UMNO will never let Kuala Lumpur DAP chief Tan Kok Wai’s suggestion to let the local government election be held, said an UMNO man.
UMNO Supreme Council member Datuk Lokman Noor Adam described the suggestion by Tan as an internal movement by the “Lim Dynasty” to sabotage DAP secretary-general Anthony Loke’s leadership.
“After Lim Kit Siang and Lim Guan Eng’s comments on the non-Malay prime minister issue, now it’s Tan’s turn to repeat the Lim Dynasty’s old desire for local council elections.
“We want to tell Kit Siang that we will never allow local council elections to be held, we will fight it to the end! Stop being a tool of Tun Dr Mahathir Mohamad and sabotaging your own party,” Lokman said in a Facebook post last night (Dec 17).
Yesterday (Dec 17), Tan suggested restoring local council elections, starting with Kuala Lumpur, following the appointment of a minister in charge of Federal Territories incurred from the Cabinet reshuffle last week.
“We don’t need to continue carrying out local elections throughout the country, but we can start in Kuala Lumpur which desperately needs democracy in the process of democratising the administrative system of our nation’s capital,” Tan said at the Federal Territory DAP convention yesterday (Dec 17).
The Cheras MP also lauded the administration’s decision to move the Federal Territories Ministry under the Prime Minister’s Department.
The Federal Territory in Malaysia consists of Kuala Lumpur, Putrajaya and Labuan and the ministry was last led by Datuk Seri Shahidan Kassim as minister before the Parliament’s dissolution on October 10 last year prior to the 15th General Election (GE15).
The Federal Territories Ministry was recently revived with former health minister Dr Zaliha Mustafa at its helm.
Section 15 of the Local Government Act stipulates that there is no election for local authorities in Malaysia, a distinguishing trait from federal and state authorities.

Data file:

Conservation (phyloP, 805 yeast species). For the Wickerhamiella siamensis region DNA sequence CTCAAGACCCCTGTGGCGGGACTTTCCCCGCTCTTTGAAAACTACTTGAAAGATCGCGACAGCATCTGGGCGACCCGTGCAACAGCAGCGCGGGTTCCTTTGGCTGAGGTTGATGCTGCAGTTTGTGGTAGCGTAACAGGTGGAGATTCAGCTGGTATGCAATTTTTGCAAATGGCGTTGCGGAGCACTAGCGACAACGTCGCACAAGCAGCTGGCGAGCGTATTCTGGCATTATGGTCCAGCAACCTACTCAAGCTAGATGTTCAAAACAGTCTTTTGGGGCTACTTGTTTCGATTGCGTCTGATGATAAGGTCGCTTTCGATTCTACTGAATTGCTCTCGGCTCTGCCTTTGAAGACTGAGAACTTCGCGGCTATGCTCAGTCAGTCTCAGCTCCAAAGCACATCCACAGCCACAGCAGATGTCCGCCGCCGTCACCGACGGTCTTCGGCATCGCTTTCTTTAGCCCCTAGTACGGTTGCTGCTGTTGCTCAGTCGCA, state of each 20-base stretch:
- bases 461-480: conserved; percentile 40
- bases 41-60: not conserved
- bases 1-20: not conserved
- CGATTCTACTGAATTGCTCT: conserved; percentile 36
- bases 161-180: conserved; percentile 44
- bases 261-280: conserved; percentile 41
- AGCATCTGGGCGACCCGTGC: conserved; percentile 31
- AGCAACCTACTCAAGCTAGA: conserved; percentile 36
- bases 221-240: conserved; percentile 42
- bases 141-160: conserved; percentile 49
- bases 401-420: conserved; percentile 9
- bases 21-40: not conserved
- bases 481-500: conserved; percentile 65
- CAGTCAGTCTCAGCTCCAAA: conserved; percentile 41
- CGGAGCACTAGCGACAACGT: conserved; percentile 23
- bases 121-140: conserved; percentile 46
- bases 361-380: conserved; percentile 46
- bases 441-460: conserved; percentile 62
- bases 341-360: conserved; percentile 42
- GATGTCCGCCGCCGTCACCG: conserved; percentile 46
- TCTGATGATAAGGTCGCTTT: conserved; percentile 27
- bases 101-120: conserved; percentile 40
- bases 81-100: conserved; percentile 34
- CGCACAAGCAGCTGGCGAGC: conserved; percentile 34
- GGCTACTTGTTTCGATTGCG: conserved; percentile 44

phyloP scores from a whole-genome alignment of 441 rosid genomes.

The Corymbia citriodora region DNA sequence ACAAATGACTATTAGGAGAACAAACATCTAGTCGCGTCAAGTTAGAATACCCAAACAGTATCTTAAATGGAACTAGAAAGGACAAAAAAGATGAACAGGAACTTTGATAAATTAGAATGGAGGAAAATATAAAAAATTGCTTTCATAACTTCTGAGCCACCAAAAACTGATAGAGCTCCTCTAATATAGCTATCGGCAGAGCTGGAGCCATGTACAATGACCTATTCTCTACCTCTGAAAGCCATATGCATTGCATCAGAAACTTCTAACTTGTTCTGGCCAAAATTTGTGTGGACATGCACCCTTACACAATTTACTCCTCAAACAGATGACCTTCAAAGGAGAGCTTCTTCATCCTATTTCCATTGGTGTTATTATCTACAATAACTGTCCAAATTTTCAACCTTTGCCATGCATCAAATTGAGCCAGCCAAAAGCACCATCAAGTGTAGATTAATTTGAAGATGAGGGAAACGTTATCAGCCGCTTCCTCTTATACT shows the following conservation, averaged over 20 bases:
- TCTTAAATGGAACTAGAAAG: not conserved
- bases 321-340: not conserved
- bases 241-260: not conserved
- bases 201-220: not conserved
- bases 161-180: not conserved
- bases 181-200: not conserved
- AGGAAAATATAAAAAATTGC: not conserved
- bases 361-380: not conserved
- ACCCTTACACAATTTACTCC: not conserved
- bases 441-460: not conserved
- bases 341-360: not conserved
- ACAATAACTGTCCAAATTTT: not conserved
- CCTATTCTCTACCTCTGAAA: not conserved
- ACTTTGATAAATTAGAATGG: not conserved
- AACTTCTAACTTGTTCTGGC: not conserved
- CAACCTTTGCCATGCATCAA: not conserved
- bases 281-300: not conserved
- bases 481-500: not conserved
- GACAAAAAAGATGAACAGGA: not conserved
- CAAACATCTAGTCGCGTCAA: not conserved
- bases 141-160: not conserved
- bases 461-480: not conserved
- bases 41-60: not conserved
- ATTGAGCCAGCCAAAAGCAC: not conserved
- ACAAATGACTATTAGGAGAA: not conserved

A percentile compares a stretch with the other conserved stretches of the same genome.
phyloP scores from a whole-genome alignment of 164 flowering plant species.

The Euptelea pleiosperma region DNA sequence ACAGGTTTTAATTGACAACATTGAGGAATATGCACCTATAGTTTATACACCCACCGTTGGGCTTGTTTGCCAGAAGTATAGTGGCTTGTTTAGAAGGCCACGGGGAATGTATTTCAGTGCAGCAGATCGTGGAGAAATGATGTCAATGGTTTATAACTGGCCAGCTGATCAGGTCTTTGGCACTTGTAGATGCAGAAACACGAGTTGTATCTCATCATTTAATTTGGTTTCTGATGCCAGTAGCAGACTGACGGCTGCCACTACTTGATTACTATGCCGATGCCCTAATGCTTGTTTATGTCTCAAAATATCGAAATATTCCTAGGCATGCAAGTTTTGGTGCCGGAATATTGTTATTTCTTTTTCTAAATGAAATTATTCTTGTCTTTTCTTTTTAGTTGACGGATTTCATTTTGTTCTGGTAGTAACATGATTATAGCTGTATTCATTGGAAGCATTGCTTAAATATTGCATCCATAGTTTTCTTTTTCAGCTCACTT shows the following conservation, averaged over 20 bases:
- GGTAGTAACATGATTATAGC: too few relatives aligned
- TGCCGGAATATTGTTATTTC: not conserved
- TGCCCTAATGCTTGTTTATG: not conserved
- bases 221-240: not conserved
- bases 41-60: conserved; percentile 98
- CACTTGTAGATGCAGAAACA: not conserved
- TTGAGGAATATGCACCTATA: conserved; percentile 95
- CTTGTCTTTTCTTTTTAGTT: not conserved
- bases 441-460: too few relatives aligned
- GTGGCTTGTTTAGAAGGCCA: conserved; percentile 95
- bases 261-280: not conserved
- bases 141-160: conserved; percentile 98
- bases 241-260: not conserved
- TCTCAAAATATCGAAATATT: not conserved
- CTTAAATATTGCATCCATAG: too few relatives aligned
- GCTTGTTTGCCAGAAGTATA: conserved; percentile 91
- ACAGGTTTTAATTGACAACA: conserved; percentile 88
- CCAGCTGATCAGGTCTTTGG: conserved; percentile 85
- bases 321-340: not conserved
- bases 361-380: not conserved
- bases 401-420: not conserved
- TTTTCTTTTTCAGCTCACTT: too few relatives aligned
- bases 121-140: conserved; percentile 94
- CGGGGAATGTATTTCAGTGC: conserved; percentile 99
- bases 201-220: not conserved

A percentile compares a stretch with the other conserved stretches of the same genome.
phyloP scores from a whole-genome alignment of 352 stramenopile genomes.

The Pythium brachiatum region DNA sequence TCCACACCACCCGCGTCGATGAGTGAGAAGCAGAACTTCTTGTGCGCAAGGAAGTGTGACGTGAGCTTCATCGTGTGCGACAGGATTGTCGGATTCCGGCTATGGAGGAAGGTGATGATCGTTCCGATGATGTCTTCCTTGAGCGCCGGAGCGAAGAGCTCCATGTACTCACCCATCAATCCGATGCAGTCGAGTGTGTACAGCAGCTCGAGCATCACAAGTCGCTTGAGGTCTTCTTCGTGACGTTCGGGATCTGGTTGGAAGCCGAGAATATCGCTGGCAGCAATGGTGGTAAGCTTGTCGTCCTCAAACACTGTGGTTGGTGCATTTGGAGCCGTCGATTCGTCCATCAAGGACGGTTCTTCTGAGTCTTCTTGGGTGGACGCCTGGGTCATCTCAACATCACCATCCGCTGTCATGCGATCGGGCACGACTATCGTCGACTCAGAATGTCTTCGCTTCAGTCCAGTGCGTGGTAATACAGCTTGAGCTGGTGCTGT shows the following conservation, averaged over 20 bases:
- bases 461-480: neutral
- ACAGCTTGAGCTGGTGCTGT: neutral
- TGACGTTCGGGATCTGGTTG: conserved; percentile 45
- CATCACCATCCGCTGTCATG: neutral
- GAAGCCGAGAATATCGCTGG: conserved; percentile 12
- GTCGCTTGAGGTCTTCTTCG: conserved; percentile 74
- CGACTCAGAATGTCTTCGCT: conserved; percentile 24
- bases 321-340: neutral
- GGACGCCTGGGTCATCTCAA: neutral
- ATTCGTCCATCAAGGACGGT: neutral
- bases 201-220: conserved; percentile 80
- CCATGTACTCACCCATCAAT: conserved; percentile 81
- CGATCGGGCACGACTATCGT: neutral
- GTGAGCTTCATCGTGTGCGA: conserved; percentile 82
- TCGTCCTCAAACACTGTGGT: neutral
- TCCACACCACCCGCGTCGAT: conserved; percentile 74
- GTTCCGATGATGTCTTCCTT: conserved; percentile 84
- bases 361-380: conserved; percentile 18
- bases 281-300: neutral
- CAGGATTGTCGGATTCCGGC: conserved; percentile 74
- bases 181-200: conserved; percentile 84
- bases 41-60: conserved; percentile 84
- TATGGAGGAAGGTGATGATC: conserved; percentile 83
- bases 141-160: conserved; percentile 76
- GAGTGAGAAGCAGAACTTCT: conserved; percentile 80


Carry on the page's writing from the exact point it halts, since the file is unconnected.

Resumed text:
The local government election was last held in 1963 before facing suspension the following year, which was supposed to be temporary, became permanent in 1976 when Parliament passed the Local Government Act resulting in the abolishment of the local government election altogether and only provided for the appointment of local councilors.
Meanwhile, a group made up of 16 non-governmental organisations (NGOs) has called for an end to the current practice of the federal and state governments choosing and appointing local governments, Dewan Negara members, and even local community leaders.
Instead, the group has called for elections to these bodies.
“Currently, in Malaysia, we only democratically elect MPs and state legislative assemblypersons once every five years.
“Malaysians do not democratically elect the representatives of the other structures of governance such as local council and Dewan Negara. They also do not democratically elect their local community leaders,” the group said in a statement.
“These state-federal appointed representatives are not freely chosen peoples’ representatives, and as such, is an abuse of power and a violation of human rights that affect or deny peoples’ ability to effectively participate in the governance of their individual local communities, their local government, the senate and also Malaysia.
“State-federal government generally tend to appoint party members or supporters as peoples’ representatives in these other structures of governance – but if there was an election, these appointed persons may never even be chosen by the people,” the group said.
They claimed that state appointments undermine peoples’ right to participation in government, when views and positions of the people can easily be ignored by these state-appointed representatives who listen more to the appointing authority, and not the people they are supposed to represent.
“In Malaysia, even in the smallest communities like villages, kampung barus, and tamans, the leadership continues to be state appointed rather than being democratically elected.”
The statement was signed by civil society leaders Charles Hector and Rohana Ariffin while the 16 groups included Aliran; MADPET (Malaysians Against Death Penalty and Torture); the Centre for Orang Asli Concerns; Environmental Protection Society Malaysia, Gagasan Insan Progresif; North South Initiative; Sarawak Dayak Iban Association, Saya Anak Bangsa Malaysia and Teoh Beng Hock Association for Democratic Advancement, Malaysia. A number of international groups also endorsed the statement in solidarity. – Dec 18, 2023